About President Kaler
Since taking office in 2011, President Eric Kaler has focused on core priorities: academic excellence, access for qualified students, stewardship of tuition and public dollars, diversity and a welcoming and respectful campus climate, a world-class research enterprise that aligns with the needs of the state of Minnesota and its industries, and a deep commitment to public engagement and outreach, locally and globally.
His personal commitment to excellence was rewarded in April 2014 when he was named to the American Academy of Arts and Sciences, one of the nation’s most prestigious honorary societies. He was elected in two categories: for his work as a chemical engineer and as a higher education administrator.
In 2014 and 2015, Kaler and the University’s Twin Cities campus community engaged in a consultative and highly inclusive strategic planning process that calls for a rejection of complacency, a deep culture change, and curriculum and research approaches to the state’s, nation’s, and world’s “grand challenges.” That plan is now being implemented with, for example, interdisciplinary "grand challenges" courses added to the undergraduate curriculum.
During the 2012-13 academic year, and in his first biennial budget request to the Minnesota Legislature, Kaler forged a partnership with the State of Minnesota by achieving a historic tuition freeze for Minnesota resident undergraduates. For the 2015-16 academic year, the 1.5 percent tuition increase for Minnesota residents is the smallest in 15 years. This commitment to affordability for students and their families aligns with President Kaler's vigorous reduction in administrative costs and his ongoing leadership around Operational Excellence.
Since Kaler became president, Minnesota resident undergraduates across all five campuses have seen the smallest five-year tuition percentage increase — an average annual increase of 1 percent — in more than a half-century, or since the Eisenhower Administration.
The University is on track on a six-year plan to reallocate $90 million in administrative costs to the U's mission-driven focuses of teaching, research and community engagement.
Among other leadership activities, Kaler is a member of the Guthrie Theater Board, the co-chair of Generation Next, Chair of the NCAA Division I Board of Directors and Chair of the Big Ten Council of Presidents and Chancellors.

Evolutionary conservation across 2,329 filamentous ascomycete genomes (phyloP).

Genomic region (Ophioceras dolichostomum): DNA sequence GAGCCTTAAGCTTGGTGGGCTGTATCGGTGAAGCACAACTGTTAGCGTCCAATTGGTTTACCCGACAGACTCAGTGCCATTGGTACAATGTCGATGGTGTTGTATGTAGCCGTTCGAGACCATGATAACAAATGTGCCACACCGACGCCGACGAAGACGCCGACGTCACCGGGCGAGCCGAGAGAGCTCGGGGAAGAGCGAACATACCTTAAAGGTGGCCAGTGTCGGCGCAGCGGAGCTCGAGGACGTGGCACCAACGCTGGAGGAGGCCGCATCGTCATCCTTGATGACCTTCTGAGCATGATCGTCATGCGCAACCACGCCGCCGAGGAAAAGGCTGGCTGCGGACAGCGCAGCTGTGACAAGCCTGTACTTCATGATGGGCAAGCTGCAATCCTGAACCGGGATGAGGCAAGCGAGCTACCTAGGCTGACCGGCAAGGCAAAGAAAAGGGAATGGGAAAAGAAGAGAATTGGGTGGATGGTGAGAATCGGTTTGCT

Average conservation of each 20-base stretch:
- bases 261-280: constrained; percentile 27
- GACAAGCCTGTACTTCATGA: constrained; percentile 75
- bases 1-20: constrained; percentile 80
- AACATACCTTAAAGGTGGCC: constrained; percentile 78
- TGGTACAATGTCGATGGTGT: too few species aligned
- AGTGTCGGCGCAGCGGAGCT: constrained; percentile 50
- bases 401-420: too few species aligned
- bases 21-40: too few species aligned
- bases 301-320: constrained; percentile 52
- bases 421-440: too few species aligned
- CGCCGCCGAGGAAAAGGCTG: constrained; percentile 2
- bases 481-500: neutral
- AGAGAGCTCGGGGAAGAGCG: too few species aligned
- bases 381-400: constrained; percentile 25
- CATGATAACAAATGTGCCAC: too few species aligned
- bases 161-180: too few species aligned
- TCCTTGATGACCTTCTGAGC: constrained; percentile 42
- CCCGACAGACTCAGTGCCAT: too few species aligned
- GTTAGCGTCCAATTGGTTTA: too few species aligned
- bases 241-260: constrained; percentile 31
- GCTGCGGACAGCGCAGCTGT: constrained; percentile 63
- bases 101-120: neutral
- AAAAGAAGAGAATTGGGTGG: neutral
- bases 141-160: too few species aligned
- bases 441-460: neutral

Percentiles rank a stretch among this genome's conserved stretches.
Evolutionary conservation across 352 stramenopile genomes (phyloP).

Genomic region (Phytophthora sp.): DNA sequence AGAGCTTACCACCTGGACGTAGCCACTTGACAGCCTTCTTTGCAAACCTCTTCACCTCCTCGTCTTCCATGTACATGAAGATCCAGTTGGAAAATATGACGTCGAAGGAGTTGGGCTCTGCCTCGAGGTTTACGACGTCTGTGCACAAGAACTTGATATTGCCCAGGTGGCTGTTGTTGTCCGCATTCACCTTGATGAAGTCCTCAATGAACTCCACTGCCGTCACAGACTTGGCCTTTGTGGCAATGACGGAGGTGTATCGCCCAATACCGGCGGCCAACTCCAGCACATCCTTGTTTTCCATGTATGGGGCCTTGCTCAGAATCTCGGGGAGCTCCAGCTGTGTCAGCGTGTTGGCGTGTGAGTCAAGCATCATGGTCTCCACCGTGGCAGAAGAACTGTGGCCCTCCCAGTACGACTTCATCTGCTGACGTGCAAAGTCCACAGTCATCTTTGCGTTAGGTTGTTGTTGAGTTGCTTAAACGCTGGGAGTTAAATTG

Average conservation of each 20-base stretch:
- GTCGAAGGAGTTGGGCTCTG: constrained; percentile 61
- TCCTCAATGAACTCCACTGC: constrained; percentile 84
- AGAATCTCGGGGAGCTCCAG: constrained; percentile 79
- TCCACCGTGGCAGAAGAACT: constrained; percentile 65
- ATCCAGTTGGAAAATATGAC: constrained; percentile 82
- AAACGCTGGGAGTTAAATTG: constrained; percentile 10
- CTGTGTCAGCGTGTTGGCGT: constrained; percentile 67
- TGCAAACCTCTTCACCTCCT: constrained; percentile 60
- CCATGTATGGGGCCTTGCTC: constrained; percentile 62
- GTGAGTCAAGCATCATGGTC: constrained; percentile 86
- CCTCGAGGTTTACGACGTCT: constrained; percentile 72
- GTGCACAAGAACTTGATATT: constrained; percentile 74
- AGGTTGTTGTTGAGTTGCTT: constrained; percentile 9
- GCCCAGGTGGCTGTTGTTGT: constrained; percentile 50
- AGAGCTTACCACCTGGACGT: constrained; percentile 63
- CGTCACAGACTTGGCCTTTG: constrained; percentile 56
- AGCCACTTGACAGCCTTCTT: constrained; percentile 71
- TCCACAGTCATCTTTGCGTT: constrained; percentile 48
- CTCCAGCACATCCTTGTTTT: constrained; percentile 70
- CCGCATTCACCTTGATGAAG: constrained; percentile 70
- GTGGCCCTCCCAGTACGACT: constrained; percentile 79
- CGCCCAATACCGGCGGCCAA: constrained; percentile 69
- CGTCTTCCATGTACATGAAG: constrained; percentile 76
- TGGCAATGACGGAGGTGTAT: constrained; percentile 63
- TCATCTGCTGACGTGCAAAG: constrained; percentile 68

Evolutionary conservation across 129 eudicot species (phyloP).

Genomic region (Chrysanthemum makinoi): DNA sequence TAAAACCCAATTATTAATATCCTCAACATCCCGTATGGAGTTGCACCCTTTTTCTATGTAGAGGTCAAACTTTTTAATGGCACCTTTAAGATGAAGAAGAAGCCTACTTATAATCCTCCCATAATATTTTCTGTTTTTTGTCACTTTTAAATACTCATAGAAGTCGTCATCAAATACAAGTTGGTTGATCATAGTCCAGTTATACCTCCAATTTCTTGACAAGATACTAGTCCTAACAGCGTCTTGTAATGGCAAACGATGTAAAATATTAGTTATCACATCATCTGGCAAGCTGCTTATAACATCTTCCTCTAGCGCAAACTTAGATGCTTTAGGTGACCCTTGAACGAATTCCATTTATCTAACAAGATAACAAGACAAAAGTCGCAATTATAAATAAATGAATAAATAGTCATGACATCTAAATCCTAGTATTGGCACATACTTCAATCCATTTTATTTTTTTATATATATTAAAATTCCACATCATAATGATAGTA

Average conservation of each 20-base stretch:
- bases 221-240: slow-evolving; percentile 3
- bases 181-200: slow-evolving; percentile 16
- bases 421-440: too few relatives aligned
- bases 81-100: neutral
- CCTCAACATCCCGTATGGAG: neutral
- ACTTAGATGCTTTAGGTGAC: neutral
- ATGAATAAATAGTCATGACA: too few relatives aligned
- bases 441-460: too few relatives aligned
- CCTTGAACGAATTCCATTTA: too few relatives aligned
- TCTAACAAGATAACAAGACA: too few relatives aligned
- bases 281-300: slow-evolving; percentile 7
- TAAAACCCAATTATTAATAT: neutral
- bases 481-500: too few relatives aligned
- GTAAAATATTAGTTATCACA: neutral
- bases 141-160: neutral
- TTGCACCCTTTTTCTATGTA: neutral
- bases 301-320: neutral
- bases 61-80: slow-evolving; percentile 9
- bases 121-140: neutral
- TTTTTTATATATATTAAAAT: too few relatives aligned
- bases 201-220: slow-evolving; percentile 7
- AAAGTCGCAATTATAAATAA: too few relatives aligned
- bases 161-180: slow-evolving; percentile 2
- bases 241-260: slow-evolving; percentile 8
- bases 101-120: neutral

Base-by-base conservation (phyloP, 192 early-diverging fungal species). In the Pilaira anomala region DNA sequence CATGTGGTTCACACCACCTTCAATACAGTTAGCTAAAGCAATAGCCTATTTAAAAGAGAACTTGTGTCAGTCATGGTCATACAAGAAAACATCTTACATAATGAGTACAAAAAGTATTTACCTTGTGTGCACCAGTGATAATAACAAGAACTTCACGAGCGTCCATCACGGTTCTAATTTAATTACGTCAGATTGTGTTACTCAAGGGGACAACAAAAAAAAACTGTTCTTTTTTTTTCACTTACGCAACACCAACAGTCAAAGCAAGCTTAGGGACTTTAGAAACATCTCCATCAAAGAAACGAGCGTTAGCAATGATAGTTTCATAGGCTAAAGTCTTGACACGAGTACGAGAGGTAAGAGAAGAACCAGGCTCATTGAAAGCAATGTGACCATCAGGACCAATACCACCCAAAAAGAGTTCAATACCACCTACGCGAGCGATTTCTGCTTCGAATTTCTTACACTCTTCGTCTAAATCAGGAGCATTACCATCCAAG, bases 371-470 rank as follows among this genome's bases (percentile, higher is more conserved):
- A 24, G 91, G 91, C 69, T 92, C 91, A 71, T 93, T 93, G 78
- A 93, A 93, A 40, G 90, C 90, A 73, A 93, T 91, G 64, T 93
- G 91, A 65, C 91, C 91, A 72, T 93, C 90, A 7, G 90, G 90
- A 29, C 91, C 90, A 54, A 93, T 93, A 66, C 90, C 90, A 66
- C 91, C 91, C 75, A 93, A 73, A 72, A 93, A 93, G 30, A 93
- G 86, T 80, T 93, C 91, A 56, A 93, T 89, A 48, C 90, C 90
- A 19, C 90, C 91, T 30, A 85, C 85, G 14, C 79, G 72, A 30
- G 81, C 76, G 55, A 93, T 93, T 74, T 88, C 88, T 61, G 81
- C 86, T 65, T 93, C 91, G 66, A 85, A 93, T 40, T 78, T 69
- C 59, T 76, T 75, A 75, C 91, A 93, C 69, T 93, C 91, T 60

In 2013, in partnership with Minnesota's Legislature, Kaler achieved $35.8 million in research investments from the state. In an initiative called MnDRIVE—the Minnesota Discovery, Research and Innovation Economy program—research emphasis matches some of the University’s research and discovery strengths with the state’s most pressing needs and key industries. That has resulted in 210 separate research projects involving 629 researchers resulting, so far, in 41 invention disclosures, leveraging an additional $57 million in external research funding.
In 2010, Kaler was elected to the National Academy of Engineering, the highest honor for a leader of that discipline and profession, and based on distinguished and continuing achievements in original research. In 2012, Secretary of Homeland Security Janet Napolitano named him to the U.S. Department of Homeland Security Academic Advisory Council, on which he continues to serve. In 2013, he was named a Charter Fellow of the National Academy of Inventors.
Kaler received his Ph.D. in chemical engineering from the University in 1982. He went on to become one of the nation’s foremost experts on “complex fluids,” which have applications in drug delivery, food processing, pharmaceuticals, and manufacturing.
Before coming to the U, Kaler served from 2007 to 2011 as provost and senior vice president for academic affairs at Stony Brook University in Stony Brook, New York. Previously, he was dean of the University of Delaware’s College of Engineering. He also taught at the University of Washington. He received his undergraduate degree from the California Institute of Technology in 1978.
Kaler and his wife, Karen, have two adult sons.